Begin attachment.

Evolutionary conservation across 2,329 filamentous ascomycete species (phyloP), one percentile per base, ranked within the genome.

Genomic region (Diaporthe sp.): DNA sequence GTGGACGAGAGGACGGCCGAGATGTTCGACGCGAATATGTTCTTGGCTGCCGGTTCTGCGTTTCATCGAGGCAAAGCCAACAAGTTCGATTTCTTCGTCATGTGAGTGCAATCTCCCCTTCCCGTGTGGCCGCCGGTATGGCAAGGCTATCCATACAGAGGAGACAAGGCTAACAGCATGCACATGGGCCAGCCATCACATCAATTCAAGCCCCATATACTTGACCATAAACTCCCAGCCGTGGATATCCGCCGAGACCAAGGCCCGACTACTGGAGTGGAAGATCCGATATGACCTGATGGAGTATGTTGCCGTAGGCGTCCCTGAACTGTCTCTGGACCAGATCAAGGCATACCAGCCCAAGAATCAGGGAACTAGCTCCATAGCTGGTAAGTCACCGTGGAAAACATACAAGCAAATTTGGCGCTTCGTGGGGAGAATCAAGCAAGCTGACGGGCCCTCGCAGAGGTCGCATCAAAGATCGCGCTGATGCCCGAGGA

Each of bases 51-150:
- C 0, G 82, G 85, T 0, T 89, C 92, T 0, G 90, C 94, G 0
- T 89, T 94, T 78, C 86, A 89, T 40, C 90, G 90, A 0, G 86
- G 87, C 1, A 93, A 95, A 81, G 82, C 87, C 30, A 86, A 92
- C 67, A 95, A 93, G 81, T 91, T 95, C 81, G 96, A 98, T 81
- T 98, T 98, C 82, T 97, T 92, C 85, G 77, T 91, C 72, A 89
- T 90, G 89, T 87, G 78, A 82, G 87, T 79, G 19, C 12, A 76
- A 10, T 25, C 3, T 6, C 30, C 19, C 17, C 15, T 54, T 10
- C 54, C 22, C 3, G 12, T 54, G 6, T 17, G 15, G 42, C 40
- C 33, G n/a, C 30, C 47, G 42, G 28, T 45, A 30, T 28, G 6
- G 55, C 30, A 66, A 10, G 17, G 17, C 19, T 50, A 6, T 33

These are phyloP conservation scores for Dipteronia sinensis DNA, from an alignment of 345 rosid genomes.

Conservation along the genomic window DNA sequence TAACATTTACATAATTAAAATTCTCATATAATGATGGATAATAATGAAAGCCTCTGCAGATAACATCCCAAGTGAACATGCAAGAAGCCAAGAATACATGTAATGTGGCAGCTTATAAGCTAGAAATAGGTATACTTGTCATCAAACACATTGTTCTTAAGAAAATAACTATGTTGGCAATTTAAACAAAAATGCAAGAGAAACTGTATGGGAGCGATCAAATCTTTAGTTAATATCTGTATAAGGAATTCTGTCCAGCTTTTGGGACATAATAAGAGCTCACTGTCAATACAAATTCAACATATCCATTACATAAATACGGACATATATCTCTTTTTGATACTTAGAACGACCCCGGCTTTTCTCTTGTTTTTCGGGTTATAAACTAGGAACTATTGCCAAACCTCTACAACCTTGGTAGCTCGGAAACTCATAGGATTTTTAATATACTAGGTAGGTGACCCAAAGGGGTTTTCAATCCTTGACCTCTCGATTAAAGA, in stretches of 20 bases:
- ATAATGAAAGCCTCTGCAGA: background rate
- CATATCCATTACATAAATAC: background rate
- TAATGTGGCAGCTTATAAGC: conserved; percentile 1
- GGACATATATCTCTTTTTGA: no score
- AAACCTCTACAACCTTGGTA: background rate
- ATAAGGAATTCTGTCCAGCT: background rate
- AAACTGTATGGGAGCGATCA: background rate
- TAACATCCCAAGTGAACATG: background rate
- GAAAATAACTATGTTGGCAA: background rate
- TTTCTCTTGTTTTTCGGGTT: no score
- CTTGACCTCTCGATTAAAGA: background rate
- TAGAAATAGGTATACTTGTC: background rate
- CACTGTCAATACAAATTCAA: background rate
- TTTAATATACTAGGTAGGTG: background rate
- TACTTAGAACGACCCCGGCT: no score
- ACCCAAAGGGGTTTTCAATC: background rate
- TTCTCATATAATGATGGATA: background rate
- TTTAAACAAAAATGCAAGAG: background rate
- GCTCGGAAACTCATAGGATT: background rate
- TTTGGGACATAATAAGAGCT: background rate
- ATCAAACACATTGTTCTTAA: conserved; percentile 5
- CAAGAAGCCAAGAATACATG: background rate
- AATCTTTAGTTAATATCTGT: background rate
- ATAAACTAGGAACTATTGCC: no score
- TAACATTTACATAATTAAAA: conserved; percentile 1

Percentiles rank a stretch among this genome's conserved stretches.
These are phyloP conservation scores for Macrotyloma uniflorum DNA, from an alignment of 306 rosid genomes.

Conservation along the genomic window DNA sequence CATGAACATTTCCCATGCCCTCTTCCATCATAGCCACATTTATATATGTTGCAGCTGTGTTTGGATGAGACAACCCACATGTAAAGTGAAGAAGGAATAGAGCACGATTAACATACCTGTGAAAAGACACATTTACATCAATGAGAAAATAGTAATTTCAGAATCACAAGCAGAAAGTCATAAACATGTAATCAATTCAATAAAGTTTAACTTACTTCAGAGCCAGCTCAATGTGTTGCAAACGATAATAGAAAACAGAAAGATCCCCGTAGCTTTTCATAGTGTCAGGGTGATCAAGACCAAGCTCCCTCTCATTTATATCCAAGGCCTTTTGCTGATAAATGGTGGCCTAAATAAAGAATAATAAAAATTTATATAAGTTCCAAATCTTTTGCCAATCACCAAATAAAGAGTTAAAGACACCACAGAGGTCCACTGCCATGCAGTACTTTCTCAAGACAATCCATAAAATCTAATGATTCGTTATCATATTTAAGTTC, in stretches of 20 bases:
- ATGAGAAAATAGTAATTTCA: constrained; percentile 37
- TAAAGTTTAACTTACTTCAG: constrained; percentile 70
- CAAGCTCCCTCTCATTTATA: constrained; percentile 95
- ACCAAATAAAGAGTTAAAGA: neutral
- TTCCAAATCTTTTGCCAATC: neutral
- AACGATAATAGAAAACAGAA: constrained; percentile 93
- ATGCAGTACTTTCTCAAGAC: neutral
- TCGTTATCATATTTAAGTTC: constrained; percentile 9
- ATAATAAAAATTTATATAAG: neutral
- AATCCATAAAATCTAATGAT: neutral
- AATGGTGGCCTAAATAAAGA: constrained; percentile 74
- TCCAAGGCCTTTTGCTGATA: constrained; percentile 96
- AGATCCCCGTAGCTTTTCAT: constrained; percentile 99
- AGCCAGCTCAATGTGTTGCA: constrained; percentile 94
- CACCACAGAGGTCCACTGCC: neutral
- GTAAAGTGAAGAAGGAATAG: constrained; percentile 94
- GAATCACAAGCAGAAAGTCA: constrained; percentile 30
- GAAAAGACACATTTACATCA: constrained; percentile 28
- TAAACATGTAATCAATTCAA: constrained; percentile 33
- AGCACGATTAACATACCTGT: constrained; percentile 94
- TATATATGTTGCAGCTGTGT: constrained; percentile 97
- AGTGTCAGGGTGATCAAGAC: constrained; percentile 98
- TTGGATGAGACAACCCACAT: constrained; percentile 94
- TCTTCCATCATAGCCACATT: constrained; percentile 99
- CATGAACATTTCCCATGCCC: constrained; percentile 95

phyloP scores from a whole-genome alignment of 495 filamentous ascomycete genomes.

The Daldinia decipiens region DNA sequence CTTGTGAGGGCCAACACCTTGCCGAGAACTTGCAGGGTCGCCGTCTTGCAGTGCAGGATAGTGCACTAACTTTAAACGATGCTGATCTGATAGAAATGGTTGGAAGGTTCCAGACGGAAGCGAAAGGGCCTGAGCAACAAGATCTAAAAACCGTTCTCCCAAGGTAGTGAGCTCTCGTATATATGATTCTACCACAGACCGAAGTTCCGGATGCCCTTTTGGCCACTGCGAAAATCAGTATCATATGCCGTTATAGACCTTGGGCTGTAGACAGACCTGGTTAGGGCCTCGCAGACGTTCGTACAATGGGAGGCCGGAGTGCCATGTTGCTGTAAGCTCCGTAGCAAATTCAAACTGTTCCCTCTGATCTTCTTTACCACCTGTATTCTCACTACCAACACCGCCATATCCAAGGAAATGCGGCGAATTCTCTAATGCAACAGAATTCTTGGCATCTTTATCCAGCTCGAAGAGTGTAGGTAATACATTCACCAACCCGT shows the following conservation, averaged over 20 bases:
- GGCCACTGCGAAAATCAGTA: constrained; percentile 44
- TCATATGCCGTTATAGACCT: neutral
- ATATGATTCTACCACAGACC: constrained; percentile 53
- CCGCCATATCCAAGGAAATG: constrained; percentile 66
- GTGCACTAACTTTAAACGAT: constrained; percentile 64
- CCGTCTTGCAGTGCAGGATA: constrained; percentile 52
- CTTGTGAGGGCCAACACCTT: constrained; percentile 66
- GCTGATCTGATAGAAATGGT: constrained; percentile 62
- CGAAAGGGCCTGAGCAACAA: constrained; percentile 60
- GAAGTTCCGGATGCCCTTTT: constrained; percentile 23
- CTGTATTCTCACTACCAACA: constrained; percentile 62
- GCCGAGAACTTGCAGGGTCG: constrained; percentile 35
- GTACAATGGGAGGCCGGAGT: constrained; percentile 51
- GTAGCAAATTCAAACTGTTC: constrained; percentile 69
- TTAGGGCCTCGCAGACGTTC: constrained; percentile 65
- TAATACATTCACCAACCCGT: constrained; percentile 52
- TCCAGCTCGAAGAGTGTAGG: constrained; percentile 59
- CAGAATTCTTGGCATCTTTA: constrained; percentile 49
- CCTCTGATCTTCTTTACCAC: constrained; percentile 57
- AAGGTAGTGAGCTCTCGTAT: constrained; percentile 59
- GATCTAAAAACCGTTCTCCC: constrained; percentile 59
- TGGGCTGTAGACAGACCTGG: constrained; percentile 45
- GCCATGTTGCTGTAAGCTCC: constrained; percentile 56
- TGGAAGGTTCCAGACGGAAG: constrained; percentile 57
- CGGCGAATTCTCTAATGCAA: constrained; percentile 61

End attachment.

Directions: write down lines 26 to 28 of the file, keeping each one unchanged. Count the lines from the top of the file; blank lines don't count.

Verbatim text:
- CTTGACCTCTCGATTAAAGA: background rate
- TAGAAATAGGTATACTTGTC: background rate
- CACTGTCAATACAAATTCAA: background rate